Hiring is not an easy task no matter the position. So many aspects need to be considered such as experience, knowledge, attitude and overall fit. Hiring a good fit in a position as important as a project manager can be incredibly difficult. In this posting I’m going to dive into some of the qualifications to look for when setting out to hire your new project manager.
This is an obvious and easy to understand trait of project managers. Resumes can detail a project manager’s experience, their work history, size of projects and teams as well as the actual project outcomes and their track record. Depending on the position that you have to offer, the experience shown on the resume of the candidate can be the first indicator if you want to pursue the next steps. If they are senior PM’s with 20 years of experience, they may not be a good fit for a junior project manager position that you are offering. Opposite to that, you may not want a project manager with one year of experience managing your multi-million dollar client project portfolio.
While some may confuse knowledge with experience, I consider the two mutually exclusive. Someone may have 20 years of good project management experience, where some may have one year of experience 20 years over. What situations have they been in where their skillset helped them deliver great results? What were some of the missteps they’ve taken along the way that have helped shape their perspective on project management? While you can gain knowledge with experience, it is certainly not guaranteed. The knowledge of a candidate is difficult to discern from a resume without actually speaking to them so trying to extract their level of knowledge is something that needs to be done in a dynamic setting such as the interview.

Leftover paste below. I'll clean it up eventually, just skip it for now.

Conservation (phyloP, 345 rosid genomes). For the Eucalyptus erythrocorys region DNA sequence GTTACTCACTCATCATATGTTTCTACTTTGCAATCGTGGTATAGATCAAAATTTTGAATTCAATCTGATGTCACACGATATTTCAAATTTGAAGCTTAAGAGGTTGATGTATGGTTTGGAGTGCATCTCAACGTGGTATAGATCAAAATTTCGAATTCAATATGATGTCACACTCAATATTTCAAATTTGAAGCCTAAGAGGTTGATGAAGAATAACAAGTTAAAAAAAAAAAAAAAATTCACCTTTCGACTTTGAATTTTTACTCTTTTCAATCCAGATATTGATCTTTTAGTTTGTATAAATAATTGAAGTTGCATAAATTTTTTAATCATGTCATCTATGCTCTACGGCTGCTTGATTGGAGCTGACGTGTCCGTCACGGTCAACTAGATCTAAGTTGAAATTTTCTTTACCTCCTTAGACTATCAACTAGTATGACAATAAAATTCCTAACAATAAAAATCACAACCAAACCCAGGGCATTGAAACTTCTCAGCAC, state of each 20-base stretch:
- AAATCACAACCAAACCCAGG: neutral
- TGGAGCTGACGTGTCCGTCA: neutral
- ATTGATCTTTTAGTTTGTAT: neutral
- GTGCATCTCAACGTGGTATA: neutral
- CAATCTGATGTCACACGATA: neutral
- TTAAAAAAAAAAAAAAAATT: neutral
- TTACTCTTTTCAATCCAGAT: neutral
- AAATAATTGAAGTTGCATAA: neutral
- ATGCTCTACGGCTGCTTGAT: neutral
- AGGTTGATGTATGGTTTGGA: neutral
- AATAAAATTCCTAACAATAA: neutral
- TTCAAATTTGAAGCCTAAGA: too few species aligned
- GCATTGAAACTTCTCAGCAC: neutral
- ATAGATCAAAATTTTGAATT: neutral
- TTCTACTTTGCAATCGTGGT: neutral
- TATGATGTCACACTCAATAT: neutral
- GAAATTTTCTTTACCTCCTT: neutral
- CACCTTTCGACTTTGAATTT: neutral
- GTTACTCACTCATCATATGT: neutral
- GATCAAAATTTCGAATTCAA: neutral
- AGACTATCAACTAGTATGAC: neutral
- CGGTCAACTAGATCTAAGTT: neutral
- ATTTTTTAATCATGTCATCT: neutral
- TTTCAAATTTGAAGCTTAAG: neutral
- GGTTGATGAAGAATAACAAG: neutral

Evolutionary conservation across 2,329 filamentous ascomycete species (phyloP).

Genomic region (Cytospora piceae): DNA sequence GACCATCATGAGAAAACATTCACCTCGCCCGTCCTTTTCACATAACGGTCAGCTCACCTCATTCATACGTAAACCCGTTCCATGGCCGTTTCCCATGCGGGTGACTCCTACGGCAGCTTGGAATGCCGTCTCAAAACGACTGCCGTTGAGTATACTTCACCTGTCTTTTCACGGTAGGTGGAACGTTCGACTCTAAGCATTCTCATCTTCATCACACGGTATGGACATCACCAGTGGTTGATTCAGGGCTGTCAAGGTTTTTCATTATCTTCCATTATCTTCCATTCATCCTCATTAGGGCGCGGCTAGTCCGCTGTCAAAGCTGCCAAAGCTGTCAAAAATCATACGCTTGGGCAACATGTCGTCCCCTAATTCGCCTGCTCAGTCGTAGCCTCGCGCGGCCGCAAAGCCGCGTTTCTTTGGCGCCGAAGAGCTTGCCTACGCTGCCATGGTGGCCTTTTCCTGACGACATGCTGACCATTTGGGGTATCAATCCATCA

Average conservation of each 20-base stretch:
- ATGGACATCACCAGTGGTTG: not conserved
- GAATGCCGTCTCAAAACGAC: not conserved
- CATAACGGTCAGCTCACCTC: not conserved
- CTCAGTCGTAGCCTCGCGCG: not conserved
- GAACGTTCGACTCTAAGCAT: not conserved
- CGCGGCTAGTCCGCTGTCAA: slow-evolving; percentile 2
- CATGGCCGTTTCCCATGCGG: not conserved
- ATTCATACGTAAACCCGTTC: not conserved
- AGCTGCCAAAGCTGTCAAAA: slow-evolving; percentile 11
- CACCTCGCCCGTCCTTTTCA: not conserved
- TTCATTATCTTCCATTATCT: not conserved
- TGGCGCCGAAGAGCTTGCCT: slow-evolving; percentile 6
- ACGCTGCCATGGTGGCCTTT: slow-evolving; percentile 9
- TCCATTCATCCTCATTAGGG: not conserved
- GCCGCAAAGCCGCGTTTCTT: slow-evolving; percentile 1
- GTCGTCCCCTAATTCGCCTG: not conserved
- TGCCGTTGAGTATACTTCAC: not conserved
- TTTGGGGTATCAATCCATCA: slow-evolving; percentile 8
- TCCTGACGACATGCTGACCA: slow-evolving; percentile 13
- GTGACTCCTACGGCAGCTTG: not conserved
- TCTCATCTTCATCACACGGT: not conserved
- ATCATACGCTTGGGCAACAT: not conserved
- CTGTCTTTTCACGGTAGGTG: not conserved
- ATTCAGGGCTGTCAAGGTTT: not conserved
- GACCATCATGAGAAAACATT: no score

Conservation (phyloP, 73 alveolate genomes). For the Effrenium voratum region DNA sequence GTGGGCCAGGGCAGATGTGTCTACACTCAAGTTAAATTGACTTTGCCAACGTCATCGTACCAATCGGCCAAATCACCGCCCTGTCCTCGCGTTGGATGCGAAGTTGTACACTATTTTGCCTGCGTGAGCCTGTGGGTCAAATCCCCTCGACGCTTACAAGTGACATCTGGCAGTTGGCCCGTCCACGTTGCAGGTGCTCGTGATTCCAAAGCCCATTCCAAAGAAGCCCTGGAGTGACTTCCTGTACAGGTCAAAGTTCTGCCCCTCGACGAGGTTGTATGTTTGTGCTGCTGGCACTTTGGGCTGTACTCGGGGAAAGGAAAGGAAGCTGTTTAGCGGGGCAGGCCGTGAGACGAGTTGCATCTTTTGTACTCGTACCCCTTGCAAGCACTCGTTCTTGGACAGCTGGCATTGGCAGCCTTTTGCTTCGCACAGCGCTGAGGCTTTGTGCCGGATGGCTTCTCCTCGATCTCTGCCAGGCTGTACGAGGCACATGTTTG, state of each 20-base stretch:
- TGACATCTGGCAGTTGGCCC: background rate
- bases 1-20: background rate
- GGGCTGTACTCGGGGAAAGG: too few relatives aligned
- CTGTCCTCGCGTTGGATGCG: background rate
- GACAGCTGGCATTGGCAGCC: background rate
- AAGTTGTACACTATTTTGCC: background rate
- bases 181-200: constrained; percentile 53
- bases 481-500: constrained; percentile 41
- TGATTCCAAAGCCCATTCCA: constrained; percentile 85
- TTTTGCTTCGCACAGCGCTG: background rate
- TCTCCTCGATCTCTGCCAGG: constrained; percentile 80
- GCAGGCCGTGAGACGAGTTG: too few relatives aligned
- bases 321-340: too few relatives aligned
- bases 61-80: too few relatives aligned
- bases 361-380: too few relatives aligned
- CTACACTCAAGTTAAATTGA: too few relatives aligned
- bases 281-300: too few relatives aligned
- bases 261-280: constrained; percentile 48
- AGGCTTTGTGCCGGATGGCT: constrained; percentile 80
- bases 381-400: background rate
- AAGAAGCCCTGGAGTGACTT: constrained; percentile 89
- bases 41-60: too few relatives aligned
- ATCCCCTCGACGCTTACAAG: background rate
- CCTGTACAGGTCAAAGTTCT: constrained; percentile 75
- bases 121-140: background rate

This is at the very top of my hiring checklist, regardless of the position. With a bad attitude, all other qualifications, knowledge and experience are tossed right out the window. I’ve always professed that I would rather hire someone with minimal knowledge and/or experience and a great attitude than the reverse. Attitudes are infectious and in order to build a successful organization you need a great culture and negative attitudes will rot a great culture quicker than any other factor.
This can be something that is often overlooked when evaluating project management candidates. Project managers are often the face of your organization when working with customers. You need to understand the corporate cultures of your client base, their personalities and ensure that the personality of your candidate will mesh well with your client base. This is incredibly difficult to do and often times concessions need to be made for the sake of other areas of qualifications for your candidate.
Hiring is never an easy process however with a shift of emphasis from hard skills to soft skills when evaluating talent, you will be setting your organization up for a better match when selecting your project management candidates.